Each year college classrooms across the nation are becoming more diverse. However,
many students report feeling subtle forms of bias in the classroom. Although there
are no specific ways in which to respond to ethnic, gender, or cultural diversities,
there are some strategies that may be helpful. First, it is important to recognize
any stereotypes you as a teacher may support. Second, always remember to treat each
student as an individual. Third, do your best to be sensitive to terminology. Fourth,
get a sense of how your students feel about your class. Encourage them to come to
you if any part of the class makes them uncomfortable. Finally, discuss issues of
diversity with your colleagues. These discussions may present new ideas or make you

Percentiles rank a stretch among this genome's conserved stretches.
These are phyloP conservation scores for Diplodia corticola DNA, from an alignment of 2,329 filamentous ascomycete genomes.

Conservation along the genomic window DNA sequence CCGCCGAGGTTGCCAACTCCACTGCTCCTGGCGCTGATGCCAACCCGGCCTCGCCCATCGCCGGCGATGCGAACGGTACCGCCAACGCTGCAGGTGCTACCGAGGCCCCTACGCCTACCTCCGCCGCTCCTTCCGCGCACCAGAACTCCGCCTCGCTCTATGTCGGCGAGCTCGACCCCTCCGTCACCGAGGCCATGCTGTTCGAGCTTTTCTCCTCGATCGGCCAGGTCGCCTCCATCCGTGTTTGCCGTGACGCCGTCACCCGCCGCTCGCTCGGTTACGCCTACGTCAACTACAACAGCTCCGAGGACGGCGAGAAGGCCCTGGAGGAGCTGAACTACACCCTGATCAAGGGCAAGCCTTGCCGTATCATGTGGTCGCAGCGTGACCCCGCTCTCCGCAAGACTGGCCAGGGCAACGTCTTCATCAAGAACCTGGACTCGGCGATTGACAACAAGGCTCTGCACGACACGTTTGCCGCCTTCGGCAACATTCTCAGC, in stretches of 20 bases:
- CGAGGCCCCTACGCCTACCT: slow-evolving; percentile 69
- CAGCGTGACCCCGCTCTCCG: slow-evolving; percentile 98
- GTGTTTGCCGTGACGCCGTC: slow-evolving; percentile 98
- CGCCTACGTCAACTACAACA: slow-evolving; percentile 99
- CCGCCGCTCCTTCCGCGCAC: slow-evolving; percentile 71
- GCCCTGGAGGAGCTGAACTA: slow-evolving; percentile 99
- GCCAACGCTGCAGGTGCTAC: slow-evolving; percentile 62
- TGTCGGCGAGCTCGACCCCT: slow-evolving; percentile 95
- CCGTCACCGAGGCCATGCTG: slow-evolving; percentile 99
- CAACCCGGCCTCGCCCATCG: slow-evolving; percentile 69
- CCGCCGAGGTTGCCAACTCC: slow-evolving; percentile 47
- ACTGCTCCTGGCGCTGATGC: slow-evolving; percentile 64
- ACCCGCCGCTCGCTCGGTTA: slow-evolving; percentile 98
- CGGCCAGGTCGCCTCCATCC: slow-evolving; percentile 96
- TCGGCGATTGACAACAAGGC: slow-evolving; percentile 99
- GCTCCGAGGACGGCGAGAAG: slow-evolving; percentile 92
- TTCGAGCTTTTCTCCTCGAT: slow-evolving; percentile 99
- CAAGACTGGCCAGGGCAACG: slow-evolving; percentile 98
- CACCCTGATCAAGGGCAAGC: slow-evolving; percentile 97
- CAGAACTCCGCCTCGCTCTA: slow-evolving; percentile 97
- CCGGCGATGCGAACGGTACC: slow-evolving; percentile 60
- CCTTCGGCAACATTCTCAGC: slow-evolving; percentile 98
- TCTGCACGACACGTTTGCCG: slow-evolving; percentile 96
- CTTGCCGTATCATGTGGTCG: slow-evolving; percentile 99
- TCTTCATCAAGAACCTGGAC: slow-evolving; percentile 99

aware of issues that had not yet occurred in your classes (Davis, B.G. Tools for Teaching).
From our library--
Gaither, G.H. (2005). Minority retention: What works? San Francisco: Jossey-Bass.
Levine, A. (1989). Shaping higher education's future: Demographic realities and opportunities, 1990 - 2000. San Francisco: Jossey-Bass.
Pearson, C.S., Shavlik, D.L., & Touchton, J.G. (1989). Educating the majority: Women challenge tradition in higher education. New York: ACE/MacMillan.
Swail, W.S. (2003). Retaining minority students in higher education: A framework for success. San Francisco: Wiley Company.
Wlodkowski, R., & Ginsberg, M. (1995). Diversity & motivation: Culturally responsive teaching. San Francisco: Jossey-Bass.
Online Resources: Tips and Strategies
Online Publications: Viewpoints, Articles, Books...
Tomorrow's Professor: New Research on the Benefits of Diversity in College and Beyond